Friday Findings: december magazine, American Short Fiction, Thrice Fiction

The gritty, the themed, the experimental

In which, today being Friday, I pull some lit mags off my shelf and talk about what is inside them.


If you’re tired of literature about the agony of planning dinner parties, the excruciating tedium of married life, or other discreet charms of the bourgeoisie, then please let me introduce you to december magazine. A long-standing magazine founded in 1958 and revived in 2013 after a 32-year hiatus, december publishes a variety of work that some might classify as “earthy” or “gritty,” but which I just like to think of as real life for most people.

In december’s winter issue, I fell in love at first sentence with Adam Fout’s story, “Cellophane Plains:” “They are men who live at the edges of cracked needles and cellophane, gravel men who carve allowances for decay and rust in their lives.”

Fout takes us into the lives of people on the brink, living “in a flyover state,” where “[e]ven the dregs of the middle class would rather take a plane than risk stopping inside.”

I was not surprised to learn, in his bio, that Fout “was an addict for nine years” and that he works as an “addiction/recovery/mental health blogger.” Fout’s depictions of addiction are some of the clearest and most resonant I’ve read in a long time:

A timeless drive from Lawrence in the snow, wind pushing the car from lane to lane. One long empty highway from A to B to C to A. Sky from clear to gray to black to clear. None of that matters. The world is a thing that happens at the edges of us.

december publishes fiction, nonfiction and poetry. The prose is on the short side, which allows for a wealth of contributors. In this issue you will find “Dental Anthropology,” a charming poem by Mike Good about life lived with a cracked tooth. (Having recently cracked my own tooth, impossibly, on a cube of tofu, I very much related to “hard bacon, anything, it is not difficult to break in the absence of light/ we learn again and again…”.)

Other work takes us into the uncomfortable but necessary intimacy of gynecologist appointments (“Her Voice” by Gabriela Halas); a woman smoking her last menthol before setting ablaze the house she has shared with her abusive husband (“Smoke” by Mary Vensel White); a visit to a man on Death Row (“Death Watch” by Lisa Knopp); the experience of an ER nurse (“Let Loose” by Craig Reinbold); a daughter struggling with her mother’s nursing-home love life (“Besame Mucho” by Susan Heeger); a poem composed exclusively of poetry workshop comments (“Self-Portrait With Moths and Supreme Discomfort” by Lance Carpenter); and much, much more.

In keeping with the real-people feel of this magazine, it seems that contributors are encouraged to not only share the standard list of credentials in their bios, but also something personal about who they are. Thus we learn that Carpenter “enjoys hiking” and “sitting on his porch,” while other contributors “have a lifelong fascination with cults,” “is an avid fan of college football,” and “is a distance runner, which enables him to eat 2-3 pounds of chocolate a week.” Many of the contributors to this issue are being published for the first time.

Also very worthy of mention here are the visual artists. It’s always a treat when lit mags can showcase the work of visual artists, which is surely no low-cost thing to reproduce well. december has their own Art Editor, and in his Editor’s Note, Buzz Spector introduces the stunning work of the issue’s two artists, Brian Dettmer and Ebony Patterson, both of whom employ the theme of gardens to wild and magical effect.

Detail of center panel from Ebony Patterson’s …and the dew cracks the earth, in five acts of lamentation…between the cuts…beneath the leaves…below the soil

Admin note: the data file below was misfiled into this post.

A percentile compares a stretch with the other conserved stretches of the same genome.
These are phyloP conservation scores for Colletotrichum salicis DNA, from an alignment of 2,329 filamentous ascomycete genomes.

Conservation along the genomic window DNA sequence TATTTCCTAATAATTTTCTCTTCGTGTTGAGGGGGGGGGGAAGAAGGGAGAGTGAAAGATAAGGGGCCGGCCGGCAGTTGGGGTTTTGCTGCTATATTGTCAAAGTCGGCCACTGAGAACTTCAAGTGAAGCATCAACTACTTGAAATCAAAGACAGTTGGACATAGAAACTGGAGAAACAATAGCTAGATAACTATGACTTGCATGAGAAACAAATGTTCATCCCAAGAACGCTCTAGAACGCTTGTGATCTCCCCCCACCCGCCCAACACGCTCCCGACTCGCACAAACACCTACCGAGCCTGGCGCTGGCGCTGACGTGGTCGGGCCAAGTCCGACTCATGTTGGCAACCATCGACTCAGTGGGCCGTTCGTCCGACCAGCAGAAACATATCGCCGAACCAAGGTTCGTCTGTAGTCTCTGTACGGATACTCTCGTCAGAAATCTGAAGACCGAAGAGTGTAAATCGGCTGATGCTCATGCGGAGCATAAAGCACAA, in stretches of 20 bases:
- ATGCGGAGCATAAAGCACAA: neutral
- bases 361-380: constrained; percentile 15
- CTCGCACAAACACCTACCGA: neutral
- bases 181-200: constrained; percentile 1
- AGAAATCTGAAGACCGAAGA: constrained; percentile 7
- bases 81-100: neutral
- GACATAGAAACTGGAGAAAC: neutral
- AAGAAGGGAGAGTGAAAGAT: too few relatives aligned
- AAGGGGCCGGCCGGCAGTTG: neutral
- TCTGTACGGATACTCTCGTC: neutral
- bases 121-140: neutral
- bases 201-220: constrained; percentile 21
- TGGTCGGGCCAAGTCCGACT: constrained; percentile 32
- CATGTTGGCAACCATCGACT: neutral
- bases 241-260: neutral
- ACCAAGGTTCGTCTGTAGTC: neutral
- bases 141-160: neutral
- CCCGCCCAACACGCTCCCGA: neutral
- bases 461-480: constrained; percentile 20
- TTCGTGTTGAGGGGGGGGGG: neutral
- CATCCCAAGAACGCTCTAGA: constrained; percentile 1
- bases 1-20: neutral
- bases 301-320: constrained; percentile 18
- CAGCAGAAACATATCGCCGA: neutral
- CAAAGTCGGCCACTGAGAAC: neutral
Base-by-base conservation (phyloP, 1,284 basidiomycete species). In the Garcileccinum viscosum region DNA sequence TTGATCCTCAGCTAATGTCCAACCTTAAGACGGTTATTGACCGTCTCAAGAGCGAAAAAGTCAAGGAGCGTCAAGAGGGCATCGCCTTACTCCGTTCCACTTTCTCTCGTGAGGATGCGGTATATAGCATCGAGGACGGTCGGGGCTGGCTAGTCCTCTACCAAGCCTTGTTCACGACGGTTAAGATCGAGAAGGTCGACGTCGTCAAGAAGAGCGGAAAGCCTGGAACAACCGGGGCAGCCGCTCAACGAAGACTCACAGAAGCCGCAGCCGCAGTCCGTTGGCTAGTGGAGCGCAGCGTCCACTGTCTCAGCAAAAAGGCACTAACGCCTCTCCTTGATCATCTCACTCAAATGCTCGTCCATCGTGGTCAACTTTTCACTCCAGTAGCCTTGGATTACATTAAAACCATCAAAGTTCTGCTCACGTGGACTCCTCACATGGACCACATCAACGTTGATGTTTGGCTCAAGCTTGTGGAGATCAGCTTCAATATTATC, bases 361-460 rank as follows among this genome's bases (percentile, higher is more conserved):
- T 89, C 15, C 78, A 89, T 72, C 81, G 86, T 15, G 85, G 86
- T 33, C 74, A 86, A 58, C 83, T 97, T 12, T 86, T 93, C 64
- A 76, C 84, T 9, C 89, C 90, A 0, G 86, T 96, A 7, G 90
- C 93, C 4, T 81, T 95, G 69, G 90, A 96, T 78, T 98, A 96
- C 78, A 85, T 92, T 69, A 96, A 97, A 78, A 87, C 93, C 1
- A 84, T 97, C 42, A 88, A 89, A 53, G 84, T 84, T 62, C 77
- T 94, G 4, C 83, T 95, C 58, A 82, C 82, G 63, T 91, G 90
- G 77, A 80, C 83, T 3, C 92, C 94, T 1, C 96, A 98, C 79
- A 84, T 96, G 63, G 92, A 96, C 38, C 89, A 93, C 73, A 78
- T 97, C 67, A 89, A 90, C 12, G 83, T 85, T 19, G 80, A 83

American Short Fiction

Ebony Patterson’s artwork is also featured on the cover of the winter issue of American Short Fiction. This issue is dedicated to emerging Black writers.

I always get a bit nervous when I see single issues of literary magazines dedicated to the work of marginalized identity groups. Naturally, inclusion of a variety of voices should be a number one priority for all editors. But, I can’t help but wonder, to what degree are these issues attempts at brand management for the lit mags themselves? Will engagement with these concerns continue long after the spotlight is off this particular struggle?

Back in 2010, when VIDA first revealed the extent of the exclusion of women in the publishing world, responses from publishers were sure and quick. Whole issues were dedicated to women writers. Social media threads identified the journals that had women at the helm. Granta dedicated its 2011 issue to “the F word,” in which a wealth of women writers “explore[d] the ways in which feminism continues to inform, address and complicate that balance [of power].” Suddenly, Feminism was hot again.

Then, what happened? Greater parity has been achieved in many lit mags. (And our notions of representation have evolved along with our notions of gender.) Yet in society at large, women are still bearing the brunt of the social inequities that prohibit access to the time needed to create art in the first place—overwork, underpay, outsize student debt, disproportionate burdens of care work, etc.

Which begs the questions: Is representation enough to effect necessary social changes? Or are there additional ways to level the playing field? Can we strive for both? Are we? Can we in the literary world commit to doing that necessary deep (and often thankless and invisible) work that will benefit not just a select lucky few but the many, not just now but always? Where might such work even begin?

Well, to that last question, I have some ideas.

But I digress.

Here, with us now, we have the winter issue of American Short Fiction, which is uniformly excellent.

Danielle Evans serves as Guest Editor, and she has curated an outstanding collection, arranged in such a way that the pieces speak powerfully to one another, reflecting one another’s experiences of ghostly hauntings, uncertainty, alienation, longing, work, and questions about the degree of control a person has over their own fate. There is also humor. Wonderful, cringy, tender, laugh-out-loud humor.

I’m in awe of any story that can balance all these things at once, and Jonathan Escoffery’s “If He Suspected He’d Get Someone Killed This Morning, Delano Would Never Leave His Couch,” does so masterfully. I found myself laughing out loud throughout one particularly memorable scene involving a green apple and a conversation inside a garage.

But it is Escoffery’s insights into how economic crises impact individual lives that most captured my attention and admiration:

Delano once considered himself an optimist, someone who controlled his fate. Before 2008’s recession, life had mostly gone his way. He’d dodged the horrors of deskwork, student loans…the groveling for jobs and promotions, the humbling himself to those arbitrarily ranked as his superiors, all of the things that soured life, that turned life into drudgery.